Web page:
Send to

Choose Destination
Radiology. 2018 Dec 4:181051. doi: 10.1148/radiol.2018181051. [Epub ahead of print]

MRI of Iron Oxide Nanoparticles and Myeloperoxidase Activity Links Inflammation to Brain Edema in Experimental Cerebral Malaria.

Author information

From the Department of Neuroradiology (A.H., J.J., X.H., S.H., M.B., M.O.B.), Centre for Infectious Diseases, Parasitology Unit (J.P., A.K.M.), and Center for Childhood and Adolescent Medicine, General Pediatrics (J.P.), University Hospital Heidelberg, University of Heidelberg, Im Neuenheimer Feld 400, 69120 Heidelberg, Germany; German Centre for Infection Research (DZIF), Heidelberg, Germany (J.P., A.K.M.); DKTK Clinical Cooperation Unit Neuroimmunology and Brain Tumor Immunology, German Cancer Research Center (DKFZ), Heidelberg, Germany (K.D., M.P., M.O.B.); NeuroImaging Centre Research, Department of Neuroscience, Ruhr-University Bochum, Bochum, Germany (X.H.); Center for Systems Biology and Institute for Innovation in Imaging (C.W., J.W.C.) and Division of Neuroradiology, Department of Radiology (J.W.C.), Massachusetts General Hospital, Harvard Medical School, Boston, Mass; and Neurology Clinic, University Hospital Mannheim, Mannheim, Germany (M.P.).


Purpose To investigate the association of inflammation and brain edema in a cerebral malaria (CM) mouse model with a combination of bis-5-hydroxy-tryptamide-diethylenetriaminepentaacetate gadolinium, referred to as MPO-Gd, and cross-linked iron oxide nanoparticle (CLIO-NP) imaging. Materials and Methods Female wild-type (n = 23) and myeloperoxidase (MPO) knock-out (n = 5) mice were infected with the Plasmodium berghei ANKA strain from May 2016 to July 2018. Seven healthy mice served as control animals. At a Rapid Murine Coma and Behavioral Scale (RMCBS) score of less than 15, mice underwent MRI at 9.4 T and received gadodiamide, MPO-Gd, or CLIO-NPs. T1-weighted MRI was used to assess MPO activity, and T2*-weighted MRI was used to track CLIO-NPs. Immunofluorescent staining and flow cytometric analyses characterized CLIO-NPs, MPO, endothelial cells, and leukocytes. An unpaired, two-tailed Student t test was used to compare groups; Spearman correlation analysis was used to determine the relationship of imaging parameters to clinical severity. Results MPO-Gd enhancement occurred in inflammatory CM hotspots (olfactory bulb > rostral migratory stream > brainstem > cortex, P < .05 for all regions compared with control mice; mean olfactory bulb signal intensity ratio: 1.40 ± 0.07 vs 0.96 ± 0.01, P < .01). The enhancement was reduced in MPO knockout mice (mean signal intensity ratio at 60 minutes: 1.13 ± 0.04 vs 1.40 ± 0.07 in CM, P < .05). Blood-brain barrier compromise was suggested by parenchymal gadolinium enhancement, leukocyte recruitment, and endothelial activation. CLIO-NPs accumulated mainly intravascularly and at the vascular endothelium. CLIO-NPs were also found in the choroid plexus, indicating inflammation of the ventricular system. Blood-cerebrospinal fluid barrier breakdown showed correlation with brain swelling (r2: 0.55, P < .01) and RMCBS score (r2: 0.75, P < .001). Conclusion Iron oxide nanoparticle imaging showed strong inflammatory involvement of the microvasculature in a murine model of cerebral malaria. Furthermore, bis-5-hydroxy-tryptamide-diethylenetriaminepentaacetate gadolinium imaging depicted parenchymal and intraventricular inflammation. This combined molecular imaging approach links vascular inflammation to breakdown of the blood-brain barrier and blood-cerebrospinal fluid barrier that correlate with global brain edema and disease severity. © RSNA, 2018 Online supplemental material is available for this article. See also the editorial by Kiessling in this issue.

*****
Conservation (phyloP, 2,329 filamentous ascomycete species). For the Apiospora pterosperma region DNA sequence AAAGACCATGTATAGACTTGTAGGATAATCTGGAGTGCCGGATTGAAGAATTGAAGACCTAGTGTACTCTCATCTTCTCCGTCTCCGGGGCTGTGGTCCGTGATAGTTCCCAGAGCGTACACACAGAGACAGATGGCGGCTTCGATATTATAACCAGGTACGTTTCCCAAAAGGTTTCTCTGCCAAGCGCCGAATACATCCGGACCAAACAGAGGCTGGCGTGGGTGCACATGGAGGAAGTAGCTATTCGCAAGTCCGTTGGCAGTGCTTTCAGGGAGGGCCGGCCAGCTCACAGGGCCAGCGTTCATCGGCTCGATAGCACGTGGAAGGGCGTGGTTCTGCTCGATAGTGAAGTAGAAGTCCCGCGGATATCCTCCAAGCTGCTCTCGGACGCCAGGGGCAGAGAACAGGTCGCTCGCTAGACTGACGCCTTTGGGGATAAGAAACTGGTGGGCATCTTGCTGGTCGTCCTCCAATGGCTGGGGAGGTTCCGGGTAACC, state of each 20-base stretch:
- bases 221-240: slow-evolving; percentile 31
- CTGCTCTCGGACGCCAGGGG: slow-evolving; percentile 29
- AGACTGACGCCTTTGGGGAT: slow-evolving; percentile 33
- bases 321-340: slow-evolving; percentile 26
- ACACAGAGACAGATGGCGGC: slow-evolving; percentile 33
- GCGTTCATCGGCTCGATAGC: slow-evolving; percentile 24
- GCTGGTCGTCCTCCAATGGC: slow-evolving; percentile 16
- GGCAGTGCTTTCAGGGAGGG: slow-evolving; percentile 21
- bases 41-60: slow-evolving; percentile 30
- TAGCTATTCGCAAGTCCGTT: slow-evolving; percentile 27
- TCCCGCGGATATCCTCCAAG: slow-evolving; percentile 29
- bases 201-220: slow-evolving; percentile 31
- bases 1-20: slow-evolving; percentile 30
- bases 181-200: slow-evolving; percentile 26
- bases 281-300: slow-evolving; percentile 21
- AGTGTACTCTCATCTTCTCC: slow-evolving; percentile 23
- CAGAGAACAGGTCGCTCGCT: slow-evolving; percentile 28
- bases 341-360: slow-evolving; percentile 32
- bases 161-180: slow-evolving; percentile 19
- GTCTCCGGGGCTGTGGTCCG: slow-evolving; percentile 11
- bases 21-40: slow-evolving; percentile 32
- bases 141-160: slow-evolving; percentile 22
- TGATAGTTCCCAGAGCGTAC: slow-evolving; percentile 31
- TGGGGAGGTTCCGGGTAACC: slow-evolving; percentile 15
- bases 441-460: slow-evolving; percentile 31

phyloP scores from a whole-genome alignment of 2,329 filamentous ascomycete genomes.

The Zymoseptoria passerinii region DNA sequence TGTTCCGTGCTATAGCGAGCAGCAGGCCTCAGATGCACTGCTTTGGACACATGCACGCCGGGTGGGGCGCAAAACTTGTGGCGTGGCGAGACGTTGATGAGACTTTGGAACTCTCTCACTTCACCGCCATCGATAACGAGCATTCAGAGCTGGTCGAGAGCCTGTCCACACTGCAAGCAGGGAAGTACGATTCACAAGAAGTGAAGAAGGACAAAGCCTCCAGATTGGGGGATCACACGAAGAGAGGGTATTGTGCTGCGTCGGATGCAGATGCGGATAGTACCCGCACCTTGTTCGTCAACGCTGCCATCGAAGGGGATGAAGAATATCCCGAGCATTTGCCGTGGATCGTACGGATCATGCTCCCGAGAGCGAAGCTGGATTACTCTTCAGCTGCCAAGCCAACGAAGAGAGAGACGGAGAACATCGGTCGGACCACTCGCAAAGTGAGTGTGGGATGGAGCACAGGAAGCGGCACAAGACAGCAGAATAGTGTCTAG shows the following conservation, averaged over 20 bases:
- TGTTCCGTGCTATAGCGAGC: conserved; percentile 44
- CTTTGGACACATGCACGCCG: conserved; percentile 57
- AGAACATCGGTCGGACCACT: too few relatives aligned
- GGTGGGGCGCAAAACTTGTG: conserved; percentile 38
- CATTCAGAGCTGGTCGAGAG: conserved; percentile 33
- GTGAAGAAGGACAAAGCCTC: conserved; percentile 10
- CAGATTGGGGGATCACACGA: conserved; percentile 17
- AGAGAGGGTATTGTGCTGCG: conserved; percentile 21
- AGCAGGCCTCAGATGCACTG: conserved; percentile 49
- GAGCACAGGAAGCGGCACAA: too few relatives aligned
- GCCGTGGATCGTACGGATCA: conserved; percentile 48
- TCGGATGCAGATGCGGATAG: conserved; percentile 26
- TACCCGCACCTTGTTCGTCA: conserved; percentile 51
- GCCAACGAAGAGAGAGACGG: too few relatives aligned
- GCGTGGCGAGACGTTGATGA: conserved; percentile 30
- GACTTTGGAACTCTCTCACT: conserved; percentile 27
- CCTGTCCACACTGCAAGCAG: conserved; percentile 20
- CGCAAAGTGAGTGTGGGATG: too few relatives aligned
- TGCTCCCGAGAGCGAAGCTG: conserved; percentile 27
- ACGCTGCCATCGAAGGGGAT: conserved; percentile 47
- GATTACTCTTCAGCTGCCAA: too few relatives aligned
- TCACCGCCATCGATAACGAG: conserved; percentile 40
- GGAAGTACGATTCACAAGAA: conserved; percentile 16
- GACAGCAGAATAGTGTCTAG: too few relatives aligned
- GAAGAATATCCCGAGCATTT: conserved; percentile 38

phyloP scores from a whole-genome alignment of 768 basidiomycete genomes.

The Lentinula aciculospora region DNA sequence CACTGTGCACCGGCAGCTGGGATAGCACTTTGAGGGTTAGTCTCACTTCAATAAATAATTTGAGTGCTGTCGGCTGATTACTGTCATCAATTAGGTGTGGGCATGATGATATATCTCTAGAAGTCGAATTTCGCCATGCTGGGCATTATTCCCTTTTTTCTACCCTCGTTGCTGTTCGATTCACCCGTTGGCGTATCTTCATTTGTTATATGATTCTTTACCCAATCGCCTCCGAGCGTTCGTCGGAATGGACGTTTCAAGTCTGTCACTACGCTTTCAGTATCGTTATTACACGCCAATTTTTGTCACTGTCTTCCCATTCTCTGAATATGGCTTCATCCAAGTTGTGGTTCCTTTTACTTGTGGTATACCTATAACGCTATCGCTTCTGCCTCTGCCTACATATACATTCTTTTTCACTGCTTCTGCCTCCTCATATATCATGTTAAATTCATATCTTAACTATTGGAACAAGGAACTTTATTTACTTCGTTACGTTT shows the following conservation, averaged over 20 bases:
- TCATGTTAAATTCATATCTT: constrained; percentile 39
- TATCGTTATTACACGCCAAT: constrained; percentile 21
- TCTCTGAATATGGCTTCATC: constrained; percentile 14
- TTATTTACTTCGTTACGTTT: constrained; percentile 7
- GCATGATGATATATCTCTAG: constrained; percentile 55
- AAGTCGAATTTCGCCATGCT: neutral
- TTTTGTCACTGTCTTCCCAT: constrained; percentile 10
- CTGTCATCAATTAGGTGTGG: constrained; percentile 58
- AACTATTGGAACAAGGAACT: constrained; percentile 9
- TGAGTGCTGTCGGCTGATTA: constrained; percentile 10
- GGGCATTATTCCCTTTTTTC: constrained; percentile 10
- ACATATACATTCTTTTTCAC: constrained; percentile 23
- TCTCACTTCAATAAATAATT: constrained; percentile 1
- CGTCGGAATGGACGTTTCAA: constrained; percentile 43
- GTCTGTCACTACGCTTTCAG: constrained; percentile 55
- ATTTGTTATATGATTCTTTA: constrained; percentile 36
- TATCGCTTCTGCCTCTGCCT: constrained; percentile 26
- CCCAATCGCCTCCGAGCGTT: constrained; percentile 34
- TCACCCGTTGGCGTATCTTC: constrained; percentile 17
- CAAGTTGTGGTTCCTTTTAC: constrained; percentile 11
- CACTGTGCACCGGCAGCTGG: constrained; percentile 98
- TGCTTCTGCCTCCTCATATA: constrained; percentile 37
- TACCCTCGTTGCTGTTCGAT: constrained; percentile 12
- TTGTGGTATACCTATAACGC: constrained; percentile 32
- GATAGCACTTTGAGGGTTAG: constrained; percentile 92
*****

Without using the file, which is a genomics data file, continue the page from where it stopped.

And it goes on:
Supplemental Content

Full text links

Icon for Atypon
Loading ...
Support Center